(Est. 1997) “Chicago Fire Football Club is an American professional soccer club based in Chicago, Illinois. The team competes in Major League Soccer (MLS) as a member of the league’s Eastern Conference, having moved to the conference in 2002. The franchise is named after the Great Chicago Fire of 1871, and was founded as the Chicago Fire Soccer Club on October 8, 1997, the event’s 126th anniversary. The team began play in 1998 as one of the league’s first expansion teams. The Fire won the MLS Cup as well as the U.S. Open Cup (the “double”) in their first season in 1998. They also won U.S. Open Cups in 2000, 2003, and 2006, in addition to the 2003 MLS Supporters’ Shield. In 2015, the club won the first ever MLS Wooden Spoon, and repeated the feat in 2016. The Fire’s home stadium is Soldier Field.” (Wikipedia)
Doubleday & Cartwright (Venice, CA and Brooklyn, NY)
Chicago Fire FC's badge honors the founding legend of Chicago itself.
After the Great Fire of 1871 razed the city to ashes, the people of Chicago stood on still-scorched earth and resolved to rise again.
At the center of our badge, the Fire Crown -- with flames inverted to become a crown -- tells the story of a dramatic rebirth, and how it became the legend of our city's people.
Images (opinion after)
The old logo emulated a fire department badge which made it hard to dislike because firefighters are heroes and cool as shit but if we all stopped and took a hard look at that “C” — yeesh. The new logo has been met with a lot — A LOT — of derision and dislike, from the replies on the team’s Twitter announcement to the tips I have received in my inbox (calling for its de facto inclusion as one of the year’s worst). While I don’t like the logo by any means and wouldn’t defend it with my honor I’m not convinced it’s SO bad. I think there was a decent idea in the concept of using the storied story of Chicago’s fire and the idea of mirroring a flame into a crown is also interesting but the execution falls so flat that it’s very easy to find extreme faults in it. One of the biggest social arguments against it is the use of a gold crown, a symbol associated with one of the most vicious gangs in the U.S., the Latin Kings, which originated in Chicago — so, yeah, that’s something that could and should have been avoided. Visually, it’s bland for sure but the most detrimental part about it is the proportion that leaves huge empty gaps where nothing happens, which is the wrong kind of negative space one wants in a logo. The secondary logo where the crown/flame is on its own is a little more interesting and in the swag, whether people like the logo or not, it does look good and makes a proper impact. Again, I’m not defending it — I have no horses in this race — but perhaps the reaction has been a little too harsh? It’s the kind of backlash that would have many a client hitting the undo button so we’ll see if they stick with it or throw in the towel.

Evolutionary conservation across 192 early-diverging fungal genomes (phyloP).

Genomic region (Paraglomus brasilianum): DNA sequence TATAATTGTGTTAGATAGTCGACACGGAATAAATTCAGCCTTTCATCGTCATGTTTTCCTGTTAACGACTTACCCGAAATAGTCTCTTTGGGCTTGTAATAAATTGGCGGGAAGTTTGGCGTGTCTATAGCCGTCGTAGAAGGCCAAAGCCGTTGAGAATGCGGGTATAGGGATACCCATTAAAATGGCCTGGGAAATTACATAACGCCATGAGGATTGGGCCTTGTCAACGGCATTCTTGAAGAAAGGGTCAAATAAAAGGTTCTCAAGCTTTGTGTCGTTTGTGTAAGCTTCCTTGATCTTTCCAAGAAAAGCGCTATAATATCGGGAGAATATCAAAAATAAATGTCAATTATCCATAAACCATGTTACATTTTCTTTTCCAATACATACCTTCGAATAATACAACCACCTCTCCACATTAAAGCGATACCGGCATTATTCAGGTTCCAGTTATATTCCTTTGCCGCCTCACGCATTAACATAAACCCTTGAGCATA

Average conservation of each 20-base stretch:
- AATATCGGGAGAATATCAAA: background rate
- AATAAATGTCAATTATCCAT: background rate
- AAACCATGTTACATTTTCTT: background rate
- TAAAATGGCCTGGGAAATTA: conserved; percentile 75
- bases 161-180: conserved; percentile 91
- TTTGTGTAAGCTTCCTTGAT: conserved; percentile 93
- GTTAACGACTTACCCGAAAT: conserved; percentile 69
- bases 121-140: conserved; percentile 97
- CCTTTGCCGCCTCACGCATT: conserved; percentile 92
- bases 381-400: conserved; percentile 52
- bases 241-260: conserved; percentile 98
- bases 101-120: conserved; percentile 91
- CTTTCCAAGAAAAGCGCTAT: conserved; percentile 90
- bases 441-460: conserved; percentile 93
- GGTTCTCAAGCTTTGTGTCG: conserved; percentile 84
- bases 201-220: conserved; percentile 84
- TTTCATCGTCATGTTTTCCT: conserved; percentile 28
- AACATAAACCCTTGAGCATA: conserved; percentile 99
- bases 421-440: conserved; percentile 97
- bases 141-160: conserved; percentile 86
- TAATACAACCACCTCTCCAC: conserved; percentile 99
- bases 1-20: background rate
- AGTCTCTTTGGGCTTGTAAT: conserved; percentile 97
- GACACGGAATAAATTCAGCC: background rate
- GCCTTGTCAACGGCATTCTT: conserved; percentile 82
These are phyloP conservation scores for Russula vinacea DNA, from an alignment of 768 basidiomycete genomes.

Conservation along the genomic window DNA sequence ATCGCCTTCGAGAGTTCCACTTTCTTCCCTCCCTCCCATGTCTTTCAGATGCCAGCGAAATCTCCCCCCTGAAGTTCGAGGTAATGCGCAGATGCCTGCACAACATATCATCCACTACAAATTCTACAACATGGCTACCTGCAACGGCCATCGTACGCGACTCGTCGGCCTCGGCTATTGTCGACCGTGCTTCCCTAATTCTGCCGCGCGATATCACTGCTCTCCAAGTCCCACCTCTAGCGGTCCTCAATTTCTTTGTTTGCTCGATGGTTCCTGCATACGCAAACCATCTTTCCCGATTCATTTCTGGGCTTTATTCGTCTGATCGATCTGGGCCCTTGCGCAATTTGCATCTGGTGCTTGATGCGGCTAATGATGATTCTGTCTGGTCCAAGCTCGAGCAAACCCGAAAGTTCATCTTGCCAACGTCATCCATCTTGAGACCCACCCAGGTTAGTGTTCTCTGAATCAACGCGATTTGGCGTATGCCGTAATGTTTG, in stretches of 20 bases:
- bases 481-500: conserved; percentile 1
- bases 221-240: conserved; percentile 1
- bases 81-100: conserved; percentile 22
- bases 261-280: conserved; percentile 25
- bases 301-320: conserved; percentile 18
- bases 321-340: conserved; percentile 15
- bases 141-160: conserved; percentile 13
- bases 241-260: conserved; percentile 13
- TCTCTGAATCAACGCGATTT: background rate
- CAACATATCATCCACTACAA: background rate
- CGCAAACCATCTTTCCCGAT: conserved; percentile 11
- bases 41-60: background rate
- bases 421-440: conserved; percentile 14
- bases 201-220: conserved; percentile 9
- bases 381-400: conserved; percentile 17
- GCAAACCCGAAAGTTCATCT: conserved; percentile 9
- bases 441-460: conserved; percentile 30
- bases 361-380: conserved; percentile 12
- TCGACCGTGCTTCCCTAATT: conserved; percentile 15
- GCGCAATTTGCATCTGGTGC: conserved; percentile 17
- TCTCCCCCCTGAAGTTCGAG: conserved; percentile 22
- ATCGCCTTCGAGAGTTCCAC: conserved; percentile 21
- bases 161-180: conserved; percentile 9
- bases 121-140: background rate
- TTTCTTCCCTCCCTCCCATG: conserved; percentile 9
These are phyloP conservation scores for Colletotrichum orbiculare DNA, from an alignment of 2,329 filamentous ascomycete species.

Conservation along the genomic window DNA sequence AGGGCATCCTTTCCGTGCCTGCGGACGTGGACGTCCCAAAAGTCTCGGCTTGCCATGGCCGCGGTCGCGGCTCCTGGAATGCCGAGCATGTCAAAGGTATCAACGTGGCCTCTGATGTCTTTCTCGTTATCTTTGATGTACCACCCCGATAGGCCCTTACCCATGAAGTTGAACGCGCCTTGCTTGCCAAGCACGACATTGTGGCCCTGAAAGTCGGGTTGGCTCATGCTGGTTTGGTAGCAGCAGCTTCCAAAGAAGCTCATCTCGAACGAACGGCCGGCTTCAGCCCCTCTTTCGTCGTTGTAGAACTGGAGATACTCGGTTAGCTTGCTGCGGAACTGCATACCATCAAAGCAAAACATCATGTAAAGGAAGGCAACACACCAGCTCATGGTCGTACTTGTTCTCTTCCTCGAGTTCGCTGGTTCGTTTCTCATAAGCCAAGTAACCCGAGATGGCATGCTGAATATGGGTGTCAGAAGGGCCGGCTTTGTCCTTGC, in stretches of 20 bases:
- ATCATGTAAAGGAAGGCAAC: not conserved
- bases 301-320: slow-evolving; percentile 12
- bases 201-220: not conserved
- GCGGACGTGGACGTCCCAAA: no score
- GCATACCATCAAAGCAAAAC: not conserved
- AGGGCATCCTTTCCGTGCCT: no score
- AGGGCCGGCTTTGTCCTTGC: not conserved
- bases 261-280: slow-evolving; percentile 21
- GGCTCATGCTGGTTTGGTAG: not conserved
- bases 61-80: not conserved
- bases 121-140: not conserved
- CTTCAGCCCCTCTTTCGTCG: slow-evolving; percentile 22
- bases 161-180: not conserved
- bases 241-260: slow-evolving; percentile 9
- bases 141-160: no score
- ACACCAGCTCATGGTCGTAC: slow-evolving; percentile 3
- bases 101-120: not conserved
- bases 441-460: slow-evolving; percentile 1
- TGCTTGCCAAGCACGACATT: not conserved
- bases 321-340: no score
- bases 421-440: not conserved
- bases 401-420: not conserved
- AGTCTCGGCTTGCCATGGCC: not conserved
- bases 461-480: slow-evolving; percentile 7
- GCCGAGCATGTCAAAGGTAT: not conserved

Thanks to Joe Clay for the tip.